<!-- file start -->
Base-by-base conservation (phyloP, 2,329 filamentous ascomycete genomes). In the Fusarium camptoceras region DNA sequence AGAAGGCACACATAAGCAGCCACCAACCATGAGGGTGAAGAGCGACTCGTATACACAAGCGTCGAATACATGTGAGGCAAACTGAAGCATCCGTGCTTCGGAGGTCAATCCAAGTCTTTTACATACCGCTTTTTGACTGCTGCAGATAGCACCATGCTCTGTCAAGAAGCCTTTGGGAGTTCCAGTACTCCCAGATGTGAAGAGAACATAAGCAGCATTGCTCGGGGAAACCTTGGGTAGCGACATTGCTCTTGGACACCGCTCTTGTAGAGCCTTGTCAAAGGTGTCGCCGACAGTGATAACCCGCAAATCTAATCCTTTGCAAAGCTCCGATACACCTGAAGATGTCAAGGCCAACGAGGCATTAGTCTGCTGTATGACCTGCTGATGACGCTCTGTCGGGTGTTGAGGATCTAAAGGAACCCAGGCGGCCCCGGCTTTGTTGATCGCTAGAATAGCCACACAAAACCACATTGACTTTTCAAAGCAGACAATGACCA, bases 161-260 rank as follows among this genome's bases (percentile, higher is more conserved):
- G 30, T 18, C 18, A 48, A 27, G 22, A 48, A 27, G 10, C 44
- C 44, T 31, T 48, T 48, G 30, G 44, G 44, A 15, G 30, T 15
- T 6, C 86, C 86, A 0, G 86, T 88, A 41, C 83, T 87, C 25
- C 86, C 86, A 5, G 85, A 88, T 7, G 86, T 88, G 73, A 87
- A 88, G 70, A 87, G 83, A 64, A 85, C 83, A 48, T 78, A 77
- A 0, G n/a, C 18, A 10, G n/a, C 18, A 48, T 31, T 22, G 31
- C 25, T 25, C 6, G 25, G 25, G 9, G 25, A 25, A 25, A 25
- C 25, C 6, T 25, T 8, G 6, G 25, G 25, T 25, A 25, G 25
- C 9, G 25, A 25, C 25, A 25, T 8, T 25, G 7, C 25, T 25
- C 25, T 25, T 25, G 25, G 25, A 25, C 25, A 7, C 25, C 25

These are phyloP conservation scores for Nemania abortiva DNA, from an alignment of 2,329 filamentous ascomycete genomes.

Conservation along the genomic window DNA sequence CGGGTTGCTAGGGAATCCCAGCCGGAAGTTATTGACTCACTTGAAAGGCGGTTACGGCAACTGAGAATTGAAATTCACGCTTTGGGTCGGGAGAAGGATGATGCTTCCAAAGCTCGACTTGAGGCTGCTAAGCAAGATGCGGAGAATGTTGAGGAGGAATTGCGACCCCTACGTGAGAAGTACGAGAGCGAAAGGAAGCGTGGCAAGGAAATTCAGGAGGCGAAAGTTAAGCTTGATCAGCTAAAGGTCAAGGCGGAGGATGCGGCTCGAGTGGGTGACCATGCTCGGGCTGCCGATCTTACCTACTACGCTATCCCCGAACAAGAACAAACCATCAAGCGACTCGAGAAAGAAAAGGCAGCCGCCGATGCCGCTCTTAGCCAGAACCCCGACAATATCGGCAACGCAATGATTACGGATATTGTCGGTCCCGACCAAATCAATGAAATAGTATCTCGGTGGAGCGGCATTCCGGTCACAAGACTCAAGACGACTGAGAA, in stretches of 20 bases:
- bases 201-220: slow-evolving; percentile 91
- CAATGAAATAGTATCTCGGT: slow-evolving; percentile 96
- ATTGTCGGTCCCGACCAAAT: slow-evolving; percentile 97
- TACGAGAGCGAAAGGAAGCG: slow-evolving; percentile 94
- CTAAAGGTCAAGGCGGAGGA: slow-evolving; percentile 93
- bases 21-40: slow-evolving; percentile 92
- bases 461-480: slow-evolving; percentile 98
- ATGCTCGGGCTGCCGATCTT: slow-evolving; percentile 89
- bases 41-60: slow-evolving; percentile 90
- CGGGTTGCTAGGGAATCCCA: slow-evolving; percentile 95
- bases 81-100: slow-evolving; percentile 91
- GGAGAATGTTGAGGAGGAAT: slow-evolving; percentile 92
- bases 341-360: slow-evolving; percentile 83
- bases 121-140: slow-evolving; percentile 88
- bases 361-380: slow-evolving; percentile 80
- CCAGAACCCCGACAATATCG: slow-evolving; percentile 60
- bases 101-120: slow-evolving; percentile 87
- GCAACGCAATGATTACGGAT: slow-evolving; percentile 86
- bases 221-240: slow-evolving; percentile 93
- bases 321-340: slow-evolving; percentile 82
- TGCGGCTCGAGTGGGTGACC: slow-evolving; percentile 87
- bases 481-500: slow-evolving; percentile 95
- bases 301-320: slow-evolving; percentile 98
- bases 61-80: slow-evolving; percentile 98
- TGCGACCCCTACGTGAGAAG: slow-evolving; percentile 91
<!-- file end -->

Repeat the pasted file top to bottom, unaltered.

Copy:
Base-by-base conservation (phyloP, 2,329 filamentous ascomycete genomes). In the Fusarium camptoceras region DNA sequence AGAAGGCACACATAAGCAGCCACCAACCATGAGGGTGAAGAGCGACTCGTATACACAAGCGTCGAATACATGTGAGGCAAACTGAAGCATCCGTGCTTCGGAGGTCAATCCAAGTCTTTTACATACCGCTTTTTGACTGCTGCAGATAGCACCATGCTCTGTCAAGAAGCCTTTGGGAGTTCCAGTACTCCCAGATGTGAAGAGAACATAAGCAGCATTGCTCGGGGAAACCTTGGGTAGCGACATTGCTCTTGGACACCGCTCTTGTAGAGCCTTGTCAAAGGTGTCGCCGACAGTGATAACCCGCAAATCTAATCCTTTGCAAAGCTCCGATACACCTGAAGATGTCAAGGCCAACGAGGCATTAGTCTGCTGTATGACCTGCTGATGACGCTCTGTCGGGTGTTGAGGATCTAAAGGAACCCAGGCGGCCCCGGCTTTGTTGATCGCTAGAATAGCCACACAAAACCACATTGACTTTTCAAAGCAGACAATGACCA, bases 161-260 rank as follows among this genome's bases (percentile, higher is more conserved):
- G 30, T 18, C 18, A 48, A 27, G 22, A 48, A 27, G 10, C 44
- C 44, T 31, T 48, T 48, G 30, G 44, G 44, A 15, G 30, T 15
- T 6, C 86, C 86, A 0, G 86, T 88, A 41, C 83, T 87, C 25
- C 86, C 86, A 5, G 85, A 88, T 7, G 86, T 88, G 73, A 87
- A 88, G 70, A 87, G 83, A 64, A 85, C 83, A 48, T 78, A 77
- A 0, G n/a, C 18, A 10, G n/a, C 18, A 48, T 31, T 22, G 31
- C 25, T 25, C 6, G 25, G 25, G 9, G 25, A 25, A 25, A 25
- C 25, C 6, T 25, T 8, G 6, G 25, G 25, T 25, A 25, G 25
- C 9, G 25, A 25, C 25, A 25, T 8, T 25, G 7, C 25, T 25
- C 25, T 25, T 25, G 25, G 25, A 25, C 25, A 7, C 25, C 25

These are phyloP conservation scores for Nemania abortiva DNA, from an alignment of 2,329 filamentous ascomycete genomes.

Conservation along the genomic window DNA sequence CGGGTTGCTAGGGAATCCCAGCCGGAAGTTATTGACTCACTTGAAAGGCGGTTACGGCAACTGAGAATTGAAATTCACGCTTTGGGTCGGGAGAAGGATGATGCTTCCAAAGCTCGACTTGAGGCTGCTAAGCAAGATGCGGAGAATGTTGAGGAGGAATTGCGACCCCTACGTGAGAAGTACGAGAGCGAAAGGAAGCGTGGCAAGGAAATTCAGGAGGCGAAAGTTAAGCTTGATCAGCTAAAGGTCAAGGCGGAGGATGCGGCTCGAGTGGGTGACCATGCTCGGGCTGCCGATCTTACCTACTACGCTATCCCCGAACAAGAACAAACCATCAAGCGACTCGAGAAAGAAAAGGCAGCCGCCGATGCCGCTCTTAGCCAGAACCCCGACAATATCGGCAACGCAATGATTACGGATATTGTCGGTCCCGACCAAATCAATGAAATAGTATCTCGGTGGAGCGGCATTCCGGTCACAAGACTCAAGACGACTGAGAA, in stretches of 20 bases:
- bases 201-220: slow-evolving; percentile 91
- CAATGAAATAGTATCTCGGT: slow-evolving; percentile 96
- ATTGTCGGTCCCGACCAAAT: slow-evolving; percentile 97
- TACGAGAGCGAAAGGAAGCG: slow-evolving; percentile 94
- CTAAAGGTCAAGGCGGAGGA: slow-evolving; percentile 93
- bases 21-40: slow-evolving; percentile 92
- bases 461-480: slow-evolving; percentile 98
- ATGCTCGGGCTGCCGATCTT: slow-evolving; percentile 89
- bases 41-60: slow-evolving; percentile 90
- CGGGTTGCTAGGGAATCCCA: slow-evolving; percentile 95
- bases 81-100: slow-evolving; percentile 91
- GGAGAATGTTGAGGAGGAAT: slow-evolving; percentile 92
- bases 341-360: slow-evolving; percentile 83
- bases 121-140: slow-evolving; percentile 88
- bases 361-380: slow-evolving; percentile 80
- CCAGAACCCCGACAATATCG: slow-evolving; percentile 60
- bases 101-120: slow-evolving; percentile 87
- GCAACGCAATGATTACGGAT: slow-evolving; percentile 86
- bases 221-240: slow-evolving; percentile 93
- bases 321-340: slow-evolving; percentile 82
- TGCGGCTCGAGTGGGTGACC: slow-evolving; percentile 87
- bases 481-500: slow-evolving; percentile 95
- bases 301-320: slow-evolving; percentile 98
- bases 61-80: slow-evolving; percentile 98
- TGCGACCCCTACGTGAGAAG: slow-evolving; percentile 91